The House Regulatory and Public Affairs passed, along party lines, a Republican driver’s license bill Thursday evening.
Sponsors of HB 99, Reps. Andy Nuñez, R-Hatch and Paul Pacheco, R-Albuquerque, presented the bill and told the panel that this was their attempt at compromising on the multiple-yearlong issue of whether or not to issue driver’s licenses to undocumented immigrants.
Nuñez said since 2010 he’s tried to repeal the state law that allows a person to get a driver’s license without legal documentation of citizenship.
“Since then we made a lot of compromises,” Nuñez said.
Pacheco also referred to the bill as a compromise and said if it is passed, “we can put this issue to rest.”
“I feel like this compromise will solve this problem,” Pacheco said of recent news that some federal agencies within the state will no longer accept New Mexico issued identification cards.
Members of the public lined up outside the House chambers to speak out against the bill. Of those against the bill included David Coss, a former mayor of Santa Fe. Coss said he opposed this version of a driver’s license bill because of its strict rules.
“It requires background checks as if they were going to work for the CIA or something like that,” Coss said, referring to requirements for obtaining a driving privilege card.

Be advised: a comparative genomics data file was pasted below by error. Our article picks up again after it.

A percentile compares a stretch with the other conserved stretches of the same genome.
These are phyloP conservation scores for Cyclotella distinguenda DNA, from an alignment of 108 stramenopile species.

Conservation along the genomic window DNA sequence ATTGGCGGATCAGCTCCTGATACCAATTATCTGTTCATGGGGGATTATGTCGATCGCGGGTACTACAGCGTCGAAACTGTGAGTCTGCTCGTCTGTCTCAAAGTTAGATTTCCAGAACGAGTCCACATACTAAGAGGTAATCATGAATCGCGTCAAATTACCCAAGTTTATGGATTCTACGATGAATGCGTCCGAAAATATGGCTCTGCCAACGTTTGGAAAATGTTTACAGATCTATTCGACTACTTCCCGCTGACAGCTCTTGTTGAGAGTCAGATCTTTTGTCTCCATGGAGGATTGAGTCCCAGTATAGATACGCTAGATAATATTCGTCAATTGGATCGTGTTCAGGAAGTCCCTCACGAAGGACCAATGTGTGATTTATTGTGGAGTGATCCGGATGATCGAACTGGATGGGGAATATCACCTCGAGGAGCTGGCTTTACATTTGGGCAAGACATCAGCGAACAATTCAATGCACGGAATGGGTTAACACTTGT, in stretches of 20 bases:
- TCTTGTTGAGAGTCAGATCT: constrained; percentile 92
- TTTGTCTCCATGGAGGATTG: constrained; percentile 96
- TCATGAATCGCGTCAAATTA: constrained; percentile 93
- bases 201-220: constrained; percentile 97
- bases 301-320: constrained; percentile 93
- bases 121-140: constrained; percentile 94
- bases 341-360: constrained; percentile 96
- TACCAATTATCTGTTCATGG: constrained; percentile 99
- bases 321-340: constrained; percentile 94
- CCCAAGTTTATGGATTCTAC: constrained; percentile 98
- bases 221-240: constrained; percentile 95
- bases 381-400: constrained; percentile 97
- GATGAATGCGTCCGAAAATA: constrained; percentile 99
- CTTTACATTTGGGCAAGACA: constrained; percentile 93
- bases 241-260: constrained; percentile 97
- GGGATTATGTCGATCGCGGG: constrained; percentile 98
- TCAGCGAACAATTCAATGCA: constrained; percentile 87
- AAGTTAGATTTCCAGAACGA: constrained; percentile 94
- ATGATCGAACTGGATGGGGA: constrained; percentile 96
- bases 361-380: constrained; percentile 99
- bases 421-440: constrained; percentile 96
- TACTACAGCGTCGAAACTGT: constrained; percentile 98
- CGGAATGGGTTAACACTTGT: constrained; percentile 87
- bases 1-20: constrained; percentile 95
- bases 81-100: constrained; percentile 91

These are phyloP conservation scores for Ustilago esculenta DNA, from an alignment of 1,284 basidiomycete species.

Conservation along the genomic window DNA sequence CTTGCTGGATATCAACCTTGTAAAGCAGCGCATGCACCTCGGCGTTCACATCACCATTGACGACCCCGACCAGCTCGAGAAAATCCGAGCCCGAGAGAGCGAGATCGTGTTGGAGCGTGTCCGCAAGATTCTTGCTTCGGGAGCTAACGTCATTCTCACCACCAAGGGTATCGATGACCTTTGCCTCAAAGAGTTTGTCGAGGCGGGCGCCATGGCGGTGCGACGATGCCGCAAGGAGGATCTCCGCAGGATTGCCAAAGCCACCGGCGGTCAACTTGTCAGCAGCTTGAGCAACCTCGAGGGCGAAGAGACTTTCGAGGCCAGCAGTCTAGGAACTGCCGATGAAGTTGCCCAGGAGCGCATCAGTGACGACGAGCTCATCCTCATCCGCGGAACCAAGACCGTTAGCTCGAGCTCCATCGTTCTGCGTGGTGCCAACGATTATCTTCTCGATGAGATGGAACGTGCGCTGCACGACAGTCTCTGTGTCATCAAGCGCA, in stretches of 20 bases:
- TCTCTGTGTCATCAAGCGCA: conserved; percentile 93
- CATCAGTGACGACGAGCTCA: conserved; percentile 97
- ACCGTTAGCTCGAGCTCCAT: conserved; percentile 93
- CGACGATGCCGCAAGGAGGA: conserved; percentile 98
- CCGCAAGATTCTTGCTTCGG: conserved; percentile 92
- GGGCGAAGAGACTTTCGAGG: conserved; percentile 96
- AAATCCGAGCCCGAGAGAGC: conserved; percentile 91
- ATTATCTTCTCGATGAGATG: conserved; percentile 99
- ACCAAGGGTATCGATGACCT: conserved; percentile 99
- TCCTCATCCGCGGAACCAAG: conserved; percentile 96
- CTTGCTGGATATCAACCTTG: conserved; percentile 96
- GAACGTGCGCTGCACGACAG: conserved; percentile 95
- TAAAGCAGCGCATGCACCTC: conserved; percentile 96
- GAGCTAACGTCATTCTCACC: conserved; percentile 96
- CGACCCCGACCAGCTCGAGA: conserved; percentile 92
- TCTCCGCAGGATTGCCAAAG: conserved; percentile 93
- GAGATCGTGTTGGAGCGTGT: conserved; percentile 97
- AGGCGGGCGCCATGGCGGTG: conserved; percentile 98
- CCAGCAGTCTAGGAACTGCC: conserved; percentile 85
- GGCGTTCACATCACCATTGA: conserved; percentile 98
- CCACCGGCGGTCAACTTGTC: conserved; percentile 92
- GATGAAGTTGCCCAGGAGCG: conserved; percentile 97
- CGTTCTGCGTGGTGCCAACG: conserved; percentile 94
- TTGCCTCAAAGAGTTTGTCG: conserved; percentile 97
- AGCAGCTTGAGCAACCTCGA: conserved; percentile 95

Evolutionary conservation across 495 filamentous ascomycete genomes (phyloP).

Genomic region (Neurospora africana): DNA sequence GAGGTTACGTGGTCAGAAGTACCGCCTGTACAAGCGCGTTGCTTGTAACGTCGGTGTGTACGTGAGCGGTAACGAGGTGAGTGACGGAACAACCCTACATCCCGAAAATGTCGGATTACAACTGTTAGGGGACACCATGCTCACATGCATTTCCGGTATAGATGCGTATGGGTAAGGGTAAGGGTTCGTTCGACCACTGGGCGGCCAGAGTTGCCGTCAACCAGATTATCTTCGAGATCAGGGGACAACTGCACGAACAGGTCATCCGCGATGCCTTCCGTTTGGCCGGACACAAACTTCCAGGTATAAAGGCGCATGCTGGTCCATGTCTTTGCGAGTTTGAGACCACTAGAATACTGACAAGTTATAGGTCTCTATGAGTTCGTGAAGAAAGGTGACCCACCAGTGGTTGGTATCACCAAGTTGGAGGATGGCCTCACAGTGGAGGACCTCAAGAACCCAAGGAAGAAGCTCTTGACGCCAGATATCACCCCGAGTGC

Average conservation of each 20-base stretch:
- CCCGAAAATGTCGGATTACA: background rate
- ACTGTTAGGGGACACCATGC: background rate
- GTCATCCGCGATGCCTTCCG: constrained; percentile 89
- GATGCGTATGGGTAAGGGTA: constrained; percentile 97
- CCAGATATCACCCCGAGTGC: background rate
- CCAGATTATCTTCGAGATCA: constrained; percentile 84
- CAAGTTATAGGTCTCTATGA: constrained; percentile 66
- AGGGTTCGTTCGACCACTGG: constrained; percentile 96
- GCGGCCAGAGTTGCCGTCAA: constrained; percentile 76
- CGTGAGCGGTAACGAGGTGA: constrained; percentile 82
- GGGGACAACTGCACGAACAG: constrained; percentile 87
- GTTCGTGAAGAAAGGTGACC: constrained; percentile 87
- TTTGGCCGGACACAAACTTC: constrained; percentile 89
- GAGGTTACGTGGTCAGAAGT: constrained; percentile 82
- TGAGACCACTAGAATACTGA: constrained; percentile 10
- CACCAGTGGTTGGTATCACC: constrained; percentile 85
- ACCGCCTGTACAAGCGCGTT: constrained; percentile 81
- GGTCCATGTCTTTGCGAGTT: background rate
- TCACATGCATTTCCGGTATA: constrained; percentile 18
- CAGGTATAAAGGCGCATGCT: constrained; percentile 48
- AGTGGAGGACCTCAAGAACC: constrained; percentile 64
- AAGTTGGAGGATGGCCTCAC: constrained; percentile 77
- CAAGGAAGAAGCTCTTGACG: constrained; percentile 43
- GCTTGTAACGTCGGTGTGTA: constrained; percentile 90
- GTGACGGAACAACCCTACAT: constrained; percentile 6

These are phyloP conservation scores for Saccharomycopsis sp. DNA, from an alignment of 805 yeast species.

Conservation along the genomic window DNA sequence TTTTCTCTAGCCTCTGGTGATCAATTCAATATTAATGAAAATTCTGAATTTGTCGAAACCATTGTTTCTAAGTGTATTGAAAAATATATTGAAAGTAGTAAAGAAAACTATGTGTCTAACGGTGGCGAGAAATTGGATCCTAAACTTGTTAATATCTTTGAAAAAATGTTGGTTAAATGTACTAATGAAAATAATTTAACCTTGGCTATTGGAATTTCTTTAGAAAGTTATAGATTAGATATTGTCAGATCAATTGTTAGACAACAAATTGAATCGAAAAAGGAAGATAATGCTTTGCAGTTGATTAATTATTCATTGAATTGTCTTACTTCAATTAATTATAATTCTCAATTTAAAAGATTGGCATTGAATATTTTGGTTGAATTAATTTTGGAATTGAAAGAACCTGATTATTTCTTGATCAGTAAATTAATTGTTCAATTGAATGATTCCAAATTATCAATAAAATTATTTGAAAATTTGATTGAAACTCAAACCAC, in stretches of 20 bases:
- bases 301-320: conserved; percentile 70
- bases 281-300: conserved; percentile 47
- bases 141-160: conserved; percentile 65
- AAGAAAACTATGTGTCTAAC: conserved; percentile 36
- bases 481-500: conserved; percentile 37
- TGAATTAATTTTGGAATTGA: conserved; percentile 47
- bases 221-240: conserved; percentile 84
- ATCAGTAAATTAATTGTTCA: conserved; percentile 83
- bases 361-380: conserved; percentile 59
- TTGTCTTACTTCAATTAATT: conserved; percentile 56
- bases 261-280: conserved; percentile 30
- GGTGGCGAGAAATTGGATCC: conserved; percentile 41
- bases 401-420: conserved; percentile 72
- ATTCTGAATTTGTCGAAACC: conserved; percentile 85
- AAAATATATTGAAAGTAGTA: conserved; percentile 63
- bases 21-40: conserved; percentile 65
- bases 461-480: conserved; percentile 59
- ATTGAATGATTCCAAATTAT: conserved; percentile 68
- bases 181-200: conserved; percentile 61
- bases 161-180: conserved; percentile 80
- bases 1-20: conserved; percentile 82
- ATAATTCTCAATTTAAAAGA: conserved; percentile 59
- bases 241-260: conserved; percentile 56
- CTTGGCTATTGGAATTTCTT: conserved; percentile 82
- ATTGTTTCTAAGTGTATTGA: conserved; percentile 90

Under the bill, those who do not qualify for a Real ID compliant driver’s license could still get a permit card. Opponents of the bill have said these permits would single out undocumented immigrants.
New Mexico Conference of Catholic Bishops Executive Director Allen Sánchez, a longtime supporter of licenses for undocumented immigrants, said he opposed the bill because it would create issues within state departments.
“We have problems with this bill because we can’t turn the motor vehicle office into an immigration office,” Sánchez said.
Speaking out in support, Rep. Candy Spence Ezzelll, R-Roswell, said while the opposition is concerned with the immigrant population, she is concerned with the rest of New Mexico.
“Unless we become Real ID compliant, how are we as legislators going to address the rest of the population?” Ezzell asked.
Rep. Debbie Armstrong, D-Albuquerque, raised her concerns about whether New Mexicans would be forced into getting a Real ID compliant license. Pacheco said he did not write a provision to allow a citizen to get a non-federal ID, but that he was willing to look into it.
Armstrong also questioned why driving permits would require background checks and fingerprints. New Mexico Secretary of Taxation and Revenue Department Demesia Padilla, whose department oversees the Motor Vehicle Division, was on hand to answer Armstrong’s question. Padilla said fingerprinting would be used to combat fraud and criminal activities.
“We’ve had so much fraud in the state of New Mexico,” Padilla said. “We have well over 50,000 more drivers licenses than we have immigrants living in our state.”
Rep. Patricia Roybal Caballero said she took offense with how the bill was written and she sees it as an attack on New Mexico’s immigrant population.
“Because we continue to com in with the driver’s license issue, it certainly does show to me that there is reason to question intent,” Roybal Caballero said.
Final vote was 4-3 in favor of the bill.
The bill next heads to the House Judiciary Committee.
Correction: This story originally referred to the Motor Vehicle Division as the Motor Vehicle Department.